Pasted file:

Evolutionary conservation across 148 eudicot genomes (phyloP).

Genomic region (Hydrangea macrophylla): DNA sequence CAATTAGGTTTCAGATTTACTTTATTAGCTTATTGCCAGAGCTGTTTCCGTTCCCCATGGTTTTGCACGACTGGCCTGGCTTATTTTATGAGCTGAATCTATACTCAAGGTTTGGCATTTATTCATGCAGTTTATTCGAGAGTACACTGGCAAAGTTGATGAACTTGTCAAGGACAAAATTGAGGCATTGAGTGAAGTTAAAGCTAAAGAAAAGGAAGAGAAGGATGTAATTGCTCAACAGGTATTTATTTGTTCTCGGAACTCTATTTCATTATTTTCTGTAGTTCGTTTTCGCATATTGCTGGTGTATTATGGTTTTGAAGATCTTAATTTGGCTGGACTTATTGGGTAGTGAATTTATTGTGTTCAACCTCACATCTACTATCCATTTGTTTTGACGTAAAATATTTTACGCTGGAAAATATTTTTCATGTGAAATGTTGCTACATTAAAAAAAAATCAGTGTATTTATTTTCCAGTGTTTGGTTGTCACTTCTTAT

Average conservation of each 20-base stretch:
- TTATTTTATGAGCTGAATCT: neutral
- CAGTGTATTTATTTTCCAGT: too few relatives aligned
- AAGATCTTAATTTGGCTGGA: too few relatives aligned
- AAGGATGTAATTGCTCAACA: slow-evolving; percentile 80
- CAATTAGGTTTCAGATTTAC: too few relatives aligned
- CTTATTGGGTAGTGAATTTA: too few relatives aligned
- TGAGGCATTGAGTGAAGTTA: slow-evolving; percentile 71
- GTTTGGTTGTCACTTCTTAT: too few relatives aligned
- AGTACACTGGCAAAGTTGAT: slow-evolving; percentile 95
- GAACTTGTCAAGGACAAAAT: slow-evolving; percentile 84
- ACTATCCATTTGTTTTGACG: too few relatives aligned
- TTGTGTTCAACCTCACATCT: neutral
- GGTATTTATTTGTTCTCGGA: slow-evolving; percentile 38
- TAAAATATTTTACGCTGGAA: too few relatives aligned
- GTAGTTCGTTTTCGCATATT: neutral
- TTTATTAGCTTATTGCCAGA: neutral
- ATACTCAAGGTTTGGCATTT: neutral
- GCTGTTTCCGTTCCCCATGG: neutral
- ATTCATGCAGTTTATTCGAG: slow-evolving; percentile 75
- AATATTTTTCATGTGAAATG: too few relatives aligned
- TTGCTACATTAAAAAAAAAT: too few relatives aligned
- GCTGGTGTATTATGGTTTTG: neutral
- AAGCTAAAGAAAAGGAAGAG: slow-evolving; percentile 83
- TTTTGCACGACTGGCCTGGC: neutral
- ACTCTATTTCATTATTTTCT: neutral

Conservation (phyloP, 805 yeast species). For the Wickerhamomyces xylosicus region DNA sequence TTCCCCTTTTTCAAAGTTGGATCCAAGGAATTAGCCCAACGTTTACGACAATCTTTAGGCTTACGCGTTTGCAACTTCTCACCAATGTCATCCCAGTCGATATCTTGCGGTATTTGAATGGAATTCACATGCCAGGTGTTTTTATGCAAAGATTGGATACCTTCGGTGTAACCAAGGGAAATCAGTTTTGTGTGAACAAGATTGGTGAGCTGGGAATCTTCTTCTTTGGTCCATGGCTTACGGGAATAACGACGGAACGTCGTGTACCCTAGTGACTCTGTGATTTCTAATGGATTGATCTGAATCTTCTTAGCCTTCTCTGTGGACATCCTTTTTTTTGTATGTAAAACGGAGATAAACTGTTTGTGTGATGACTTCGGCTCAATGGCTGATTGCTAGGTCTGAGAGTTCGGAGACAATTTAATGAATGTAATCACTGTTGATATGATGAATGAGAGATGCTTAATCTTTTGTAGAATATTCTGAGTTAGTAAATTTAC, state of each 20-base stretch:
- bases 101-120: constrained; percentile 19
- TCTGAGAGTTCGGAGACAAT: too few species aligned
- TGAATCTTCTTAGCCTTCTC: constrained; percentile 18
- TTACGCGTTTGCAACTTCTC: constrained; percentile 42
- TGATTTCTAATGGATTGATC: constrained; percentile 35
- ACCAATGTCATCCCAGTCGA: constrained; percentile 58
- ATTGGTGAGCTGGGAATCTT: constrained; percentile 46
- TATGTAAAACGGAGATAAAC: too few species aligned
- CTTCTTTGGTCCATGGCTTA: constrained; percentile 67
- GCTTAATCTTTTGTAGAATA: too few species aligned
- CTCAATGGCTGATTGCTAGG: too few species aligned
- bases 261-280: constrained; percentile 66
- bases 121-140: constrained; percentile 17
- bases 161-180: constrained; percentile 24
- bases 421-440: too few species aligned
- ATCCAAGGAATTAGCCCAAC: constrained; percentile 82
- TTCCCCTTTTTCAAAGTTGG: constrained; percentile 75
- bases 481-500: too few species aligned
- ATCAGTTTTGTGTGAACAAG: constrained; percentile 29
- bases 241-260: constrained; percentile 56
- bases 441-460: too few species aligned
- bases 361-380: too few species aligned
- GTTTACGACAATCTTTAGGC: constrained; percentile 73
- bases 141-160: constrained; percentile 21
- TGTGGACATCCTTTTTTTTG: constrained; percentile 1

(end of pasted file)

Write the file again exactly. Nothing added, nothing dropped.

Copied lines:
Evolutionary conservation across 148 eudicot genomes (phyloP).

Genomic region (Hydrangea macrophylla): DNA sequence CAATTAGGTTTCAGATTTACTTTATTAGCTTATTGCCAGAGCTGTTTCCGTTCCCCATGGTTTTGCACGACTGGCCTGGCTTATTTTATGAGCTGAATCTATACTCAAGGTTTGGCATTTATTCATGCAGTTTATTCGAGAGTACACTGGCAAAGTTGATGAACTTGTCAAGGACAAAATTGAGGCATTGAGTGAAGTTAAAGCTAAAGAAAAGGAAGAGAAGGATGTAATTGCTCAACAGGTATTTATTTGTTCTCGGAACTCTATTTCATTATTTTCTGTAGTTCGTTTTCGCATATTGCTGGTGTATTATGGTTTTGAAGATCTTAATTTGGCTGGACTTATTGGGTAGTGAATTTATTGTGTTCAACCTCACATCTACTATCCATTTGTTTTGACGTAAAATATTTTACGCTGGAAAATATTTTTCATGTGAAATGTTGCTACATTAAAAAAAAATCAGTGTATTTATTTTCCAGTGTTTGGTTGTCACTTCTTAT

Average conservation of each 20-base stretch:
- TTATTTTATGAGCTGAATCT: neutral
- CAGTGTATTTATTTTCCAGT: too few relatives aligned
- AAGATCTTAATTTGGCTGGA: too few relatives aligned
- AAGGATGTAATTGCTCAACA: slow-evolving; percentile 80
- CAATTAGGTTTCAGATTTAC: too few relatives aligned
- CTTATTGGGTAGTGAATTTA: too few relatives aligned
- TGAGGCATTGAGTGAAGTTA: slow-evolving; percentile 71
- GTTTGGTTGTCACTTCTTAT: too few relatives aligned
- AGTACACTGGCAAAGTTGAT: slow-evolving; percentile 95
- GAACTTGTCAAGGACAAAAT: slow-evolving; percentile 84
- ACTATCCATTTGTTTTGACG: too few relatives aligned
- TTGTGTTCAACCTCACATCT: neutral
- GGTATTTATTTGTTCTCGGA: slow-evolving; percentile 38
- TAAAATATTTTACGCTGGAA: too few relatives aligned
- GTAGTTCGTTTTCGCATATT: neutral
- TTTATTAGCTTATTGCCAGA: neutral
- ATACTCAAGGTTTGGCATTT: neutral
- GCTGTTTCCGTTCCCCATGG: neutral
- ATTCATGCAGTTTATTCGAG: slow-evolving; percentile 75
- AATATTTTTCATGTGAAATG: too few relatives aligned
- TTGCTACATTAAAAAAAAAT: too few relatives aligned
- GCTGGTGTATTATGGTTTTG: neutral
- AAGCTAAAGAAAAGGAAGAG: slow-evolving; percentile 83
- TTTTGCACGACTGGCCTGGC: neutral
- ACTCTATTTCATTATTTTCT: neutral

Conservation (phyloP, 805 yeast species). For the Wickerhamomyces xylosicus region DNA sequence TTCCCCTTTTTCAAAGTTGGATCCAAGGAATTAGCCCAACGTTTACGACAATCTTTAGGCTTACGCGTTTGCAACTTCTCACCAATGTCATCCCAGTCGATATCTTGCGGTATTTGAATGGAATTCACATGCCAGGTGTTTTTATGCAAAGATTGGATACCTTCGGTGTAACCAAGGGAAATCAGTTTTGTGTGAACAAGATTGGTGAGCTGGGAATCTTCTTCTTTGGTCCATGGCTTACGGGAATAACGACGGAACGTCGTGTACCCTAGTGACTCTGTGATTTCTAATGGATTGATCTGAATCTTCTTAGCCTTCTCTGTGGACATCCTTTTTTTTGTATGTAAAACGGAGATAAACTGTTTGTGTGATGACTTCGGCTCAATGGCTGATTGCTAGGTCTGAGAGTTCGGAGACAATTTAATGAATGTAATCACTGTTGATATGATGAATGAGAGATGCTTAATCTTTTGTAGAATATTCTGAGTTAGTAAATTTAC, state of each 20-base stretch:
- bases 101-120: constrained; percentile 19
- TCTGAGAGTTCGGAGACAAT: too few species aligned
- TGAATCTTCTTAGCCTTCTC: constrained; percentile 18
- TTACGCGTTTGCAACTTCTC: constrained; percentile 42
- TGATTTCTAATGGATTGATC: constrained; percentile 35
- ACCAATGTCATCCCAGTCGA: constrained; percentile 58
- ATTGGTGAGCTGGGAATCTT: constrained; percentile 46
- TATGTAAAACGGAGATAAAC: too few species aligned
- CTTCTTTGGTCCATGGCTTA: constrained; percentile 67
- GCTTAATCTTTTGTAGAATA: too few species aligned
- CTCAATGGCTGATTGCTAGG: too few species aligned
- bases 261-280: constrained; percentile 66
- bases 121-140: constrained; percentile 17
- bases 161-180: constrained; percentile 24
- bases 421-440: too few species aligned
- ATCCAAGGAATTAGCCCAAC: constrained; percentile 82
- TTCCCCTTTTTCAAAGTTGG: constrained; percentile 75
- bases 481-500: too few species aligned
- ATCAGTTTTGTGTGAACAAG: constrained; percentile 29
- bases 241-260: constrained; percentile 56
- bases 441-460: too few species aligned
- bases 361-380: too few species aligned
- GTTTACGACAATCTTTAGGC: constrained; percentile 73
- bases 141-160: constrained; percentile 21
- TGTGGACATCCTTTTTTTTG: constrained; percentile 1